Selecting Matches across Multiple Columns in Postgres

2015.02.16

Suppose we have a persons table with a first_name and last_name column. Now suppose, we want to query that table based on user input. Imagine a text box in a webclient that allows a user to type a first name and a last name. Some JavaScript code would then submit the user input to a server endpoint, which would then trigger a lookup in Postgres.

A naive solution might look like the following (using ActiveRecord):

Person.where("first_name ILIKE (?) OR last_name ILIKE (?)",
             "%#{params[:query]}%",
             "%#{params[:query]}%")

Note that ILIKE for those who aren’t aware means “case insensitive like.” See here for more on pattern matching.

The problem with this approach is that we assume a user has entered only a first name or only a last name. But we want to allow a user to enter a first name and a last name. What we need to do is to test user input against a concatenation of the first_name and last_name columns.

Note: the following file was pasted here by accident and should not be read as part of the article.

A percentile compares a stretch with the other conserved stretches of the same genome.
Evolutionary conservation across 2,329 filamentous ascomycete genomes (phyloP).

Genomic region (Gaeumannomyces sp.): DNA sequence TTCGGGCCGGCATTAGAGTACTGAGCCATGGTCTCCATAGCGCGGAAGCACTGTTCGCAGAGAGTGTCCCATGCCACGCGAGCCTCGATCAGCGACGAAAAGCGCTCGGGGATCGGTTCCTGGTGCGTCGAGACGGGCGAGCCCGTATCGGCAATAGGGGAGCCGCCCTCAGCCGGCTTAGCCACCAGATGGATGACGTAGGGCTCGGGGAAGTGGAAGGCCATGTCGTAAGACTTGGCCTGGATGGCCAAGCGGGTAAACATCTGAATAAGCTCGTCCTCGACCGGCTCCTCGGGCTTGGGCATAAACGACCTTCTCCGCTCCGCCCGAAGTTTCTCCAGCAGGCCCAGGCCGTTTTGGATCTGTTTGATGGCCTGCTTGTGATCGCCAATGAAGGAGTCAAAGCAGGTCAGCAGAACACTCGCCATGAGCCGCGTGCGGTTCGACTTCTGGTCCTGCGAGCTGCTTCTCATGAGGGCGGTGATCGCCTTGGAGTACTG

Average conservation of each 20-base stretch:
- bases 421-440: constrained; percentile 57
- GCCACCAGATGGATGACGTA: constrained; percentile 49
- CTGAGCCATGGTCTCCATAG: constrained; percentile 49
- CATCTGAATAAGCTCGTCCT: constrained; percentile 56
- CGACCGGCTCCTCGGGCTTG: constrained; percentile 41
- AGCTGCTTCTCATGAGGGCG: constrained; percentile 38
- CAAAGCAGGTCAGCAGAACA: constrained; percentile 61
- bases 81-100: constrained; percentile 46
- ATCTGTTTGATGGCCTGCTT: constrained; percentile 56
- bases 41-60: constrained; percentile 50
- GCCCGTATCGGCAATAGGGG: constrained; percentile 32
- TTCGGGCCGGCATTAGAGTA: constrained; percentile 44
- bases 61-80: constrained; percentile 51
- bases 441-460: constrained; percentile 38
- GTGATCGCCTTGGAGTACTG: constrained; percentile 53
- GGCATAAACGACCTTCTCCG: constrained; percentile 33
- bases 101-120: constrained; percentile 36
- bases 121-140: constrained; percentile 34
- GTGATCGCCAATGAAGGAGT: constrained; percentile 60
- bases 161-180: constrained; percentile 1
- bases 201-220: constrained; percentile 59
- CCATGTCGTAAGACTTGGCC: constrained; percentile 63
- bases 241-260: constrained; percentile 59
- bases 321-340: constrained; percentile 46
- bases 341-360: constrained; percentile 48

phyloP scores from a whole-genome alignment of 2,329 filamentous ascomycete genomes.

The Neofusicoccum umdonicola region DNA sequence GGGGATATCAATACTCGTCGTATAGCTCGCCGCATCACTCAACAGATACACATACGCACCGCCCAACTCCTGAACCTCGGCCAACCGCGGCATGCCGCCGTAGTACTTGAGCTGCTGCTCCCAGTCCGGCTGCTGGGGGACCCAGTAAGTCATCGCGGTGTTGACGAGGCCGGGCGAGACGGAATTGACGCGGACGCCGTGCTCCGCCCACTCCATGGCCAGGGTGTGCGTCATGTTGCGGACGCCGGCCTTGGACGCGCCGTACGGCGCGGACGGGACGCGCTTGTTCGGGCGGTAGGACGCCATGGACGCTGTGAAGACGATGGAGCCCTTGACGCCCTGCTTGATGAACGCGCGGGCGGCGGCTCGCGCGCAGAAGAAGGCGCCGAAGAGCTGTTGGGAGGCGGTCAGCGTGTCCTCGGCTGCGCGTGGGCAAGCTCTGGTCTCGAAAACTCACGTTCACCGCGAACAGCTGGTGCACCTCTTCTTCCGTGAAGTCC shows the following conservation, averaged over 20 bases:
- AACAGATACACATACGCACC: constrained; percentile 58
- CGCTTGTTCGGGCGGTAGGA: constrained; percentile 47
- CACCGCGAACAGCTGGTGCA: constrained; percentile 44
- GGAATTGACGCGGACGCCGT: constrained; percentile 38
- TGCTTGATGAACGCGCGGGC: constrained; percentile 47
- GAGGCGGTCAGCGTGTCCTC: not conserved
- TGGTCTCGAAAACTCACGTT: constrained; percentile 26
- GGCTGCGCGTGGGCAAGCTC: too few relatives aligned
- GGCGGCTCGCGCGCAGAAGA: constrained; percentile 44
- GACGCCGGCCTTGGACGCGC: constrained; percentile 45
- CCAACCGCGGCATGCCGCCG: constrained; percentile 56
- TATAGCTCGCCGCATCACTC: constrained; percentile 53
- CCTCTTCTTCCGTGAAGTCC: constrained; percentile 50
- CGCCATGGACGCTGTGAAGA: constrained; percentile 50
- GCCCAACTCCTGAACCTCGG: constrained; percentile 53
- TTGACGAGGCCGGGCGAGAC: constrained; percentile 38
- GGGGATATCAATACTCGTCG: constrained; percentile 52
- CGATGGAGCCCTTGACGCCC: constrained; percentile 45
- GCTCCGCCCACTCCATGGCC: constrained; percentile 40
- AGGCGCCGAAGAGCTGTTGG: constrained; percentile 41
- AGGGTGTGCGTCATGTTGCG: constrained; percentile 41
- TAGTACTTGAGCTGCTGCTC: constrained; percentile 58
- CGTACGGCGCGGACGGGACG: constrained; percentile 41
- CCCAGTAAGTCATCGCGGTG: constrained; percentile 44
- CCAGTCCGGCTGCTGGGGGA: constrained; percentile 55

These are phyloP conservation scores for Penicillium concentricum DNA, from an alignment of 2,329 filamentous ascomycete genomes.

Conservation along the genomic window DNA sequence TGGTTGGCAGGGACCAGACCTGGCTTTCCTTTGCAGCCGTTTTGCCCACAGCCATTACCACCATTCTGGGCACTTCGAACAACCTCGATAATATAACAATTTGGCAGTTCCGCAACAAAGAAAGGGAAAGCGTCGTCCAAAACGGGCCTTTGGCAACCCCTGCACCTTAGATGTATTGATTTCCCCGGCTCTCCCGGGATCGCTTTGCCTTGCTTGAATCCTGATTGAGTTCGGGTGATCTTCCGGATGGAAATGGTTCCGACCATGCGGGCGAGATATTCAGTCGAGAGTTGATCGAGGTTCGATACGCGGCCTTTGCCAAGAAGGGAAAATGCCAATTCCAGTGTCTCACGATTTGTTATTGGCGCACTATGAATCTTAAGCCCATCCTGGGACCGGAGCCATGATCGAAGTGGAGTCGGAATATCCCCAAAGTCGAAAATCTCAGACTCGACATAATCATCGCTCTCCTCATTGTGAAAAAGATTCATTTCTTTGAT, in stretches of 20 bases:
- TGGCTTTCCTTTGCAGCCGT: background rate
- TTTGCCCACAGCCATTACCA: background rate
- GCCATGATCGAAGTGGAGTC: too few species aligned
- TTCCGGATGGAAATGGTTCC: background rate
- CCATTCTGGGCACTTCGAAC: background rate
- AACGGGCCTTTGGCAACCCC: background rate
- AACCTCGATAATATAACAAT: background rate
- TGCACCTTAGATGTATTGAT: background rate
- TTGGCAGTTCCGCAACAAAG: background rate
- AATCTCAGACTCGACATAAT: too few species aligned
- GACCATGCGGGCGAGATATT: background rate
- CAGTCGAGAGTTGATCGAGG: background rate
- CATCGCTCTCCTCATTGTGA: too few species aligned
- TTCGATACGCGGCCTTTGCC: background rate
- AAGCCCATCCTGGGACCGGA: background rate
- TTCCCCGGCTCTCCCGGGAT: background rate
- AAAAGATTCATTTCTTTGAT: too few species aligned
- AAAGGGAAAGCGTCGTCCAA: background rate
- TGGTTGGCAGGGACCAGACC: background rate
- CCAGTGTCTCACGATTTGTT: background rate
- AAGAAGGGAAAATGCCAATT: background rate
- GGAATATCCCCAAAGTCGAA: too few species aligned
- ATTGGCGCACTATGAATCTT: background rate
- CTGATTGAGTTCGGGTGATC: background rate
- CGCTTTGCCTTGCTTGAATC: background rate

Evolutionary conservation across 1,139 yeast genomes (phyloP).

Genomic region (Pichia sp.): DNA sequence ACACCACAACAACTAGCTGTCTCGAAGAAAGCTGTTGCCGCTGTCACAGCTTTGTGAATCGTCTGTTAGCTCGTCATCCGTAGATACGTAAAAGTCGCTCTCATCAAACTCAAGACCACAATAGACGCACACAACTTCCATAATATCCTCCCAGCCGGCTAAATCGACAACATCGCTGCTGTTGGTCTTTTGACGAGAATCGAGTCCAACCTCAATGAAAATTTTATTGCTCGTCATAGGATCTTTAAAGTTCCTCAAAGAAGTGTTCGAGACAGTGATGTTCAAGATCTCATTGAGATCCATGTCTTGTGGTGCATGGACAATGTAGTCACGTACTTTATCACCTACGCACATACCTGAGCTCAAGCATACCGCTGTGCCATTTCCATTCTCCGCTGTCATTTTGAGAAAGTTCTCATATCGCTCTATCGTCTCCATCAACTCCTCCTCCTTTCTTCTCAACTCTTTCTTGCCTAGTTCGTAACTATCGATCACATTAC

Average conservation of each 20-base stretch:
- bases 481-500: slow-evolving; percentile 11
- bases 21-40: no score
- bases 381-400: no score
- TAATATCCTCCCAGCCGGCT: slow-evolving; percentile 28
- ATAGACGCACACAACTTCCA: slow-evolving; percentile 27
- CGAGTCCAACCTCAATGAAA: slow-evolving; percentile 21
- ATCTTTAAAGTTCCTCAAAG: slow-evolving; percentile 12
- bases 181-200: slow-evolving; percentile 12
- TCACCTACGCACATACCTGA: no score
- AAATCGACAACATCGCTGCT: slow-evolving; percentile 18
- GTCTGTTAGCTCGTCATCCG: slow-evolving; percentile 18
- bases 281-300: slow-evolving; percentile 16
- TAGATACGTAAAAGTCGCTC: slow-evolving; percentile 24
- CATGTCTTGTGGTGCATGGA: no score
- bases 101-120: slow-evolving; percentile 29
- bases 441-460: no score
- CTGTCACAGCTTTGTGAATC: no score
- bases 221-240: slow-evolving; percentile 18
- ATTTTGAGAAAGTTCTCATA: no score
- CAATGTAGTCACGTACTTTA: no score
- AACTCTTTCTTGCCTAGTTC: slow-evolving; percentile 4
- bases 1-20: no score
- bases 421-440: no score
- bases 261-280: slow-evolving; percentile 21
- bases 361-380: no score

Fortunately, and even remarkably, Postgres makes this a breeze. In plain SQL, we might do something like the following:

SELECT * FROM persons
WHERE first_name || ' ' || last_name
ILIKE '%jane doe%';

The peculiar pipes above – otherwise recognizable as a boolean OR – are the operators for string concatenation in Postgres. In effect, we are comparing a concatenated first_name, a space, and last_name against some string (i.e., jane doe).

This translates easily into an ActiveRecord where query:

Person.where("first_name || ' ' || last_name ILIKE (?)",
             "%#{params[:query]}%")

And just like that, we can return records based on matches across two columns.

For more details on string functions and operators in Postgres, see here.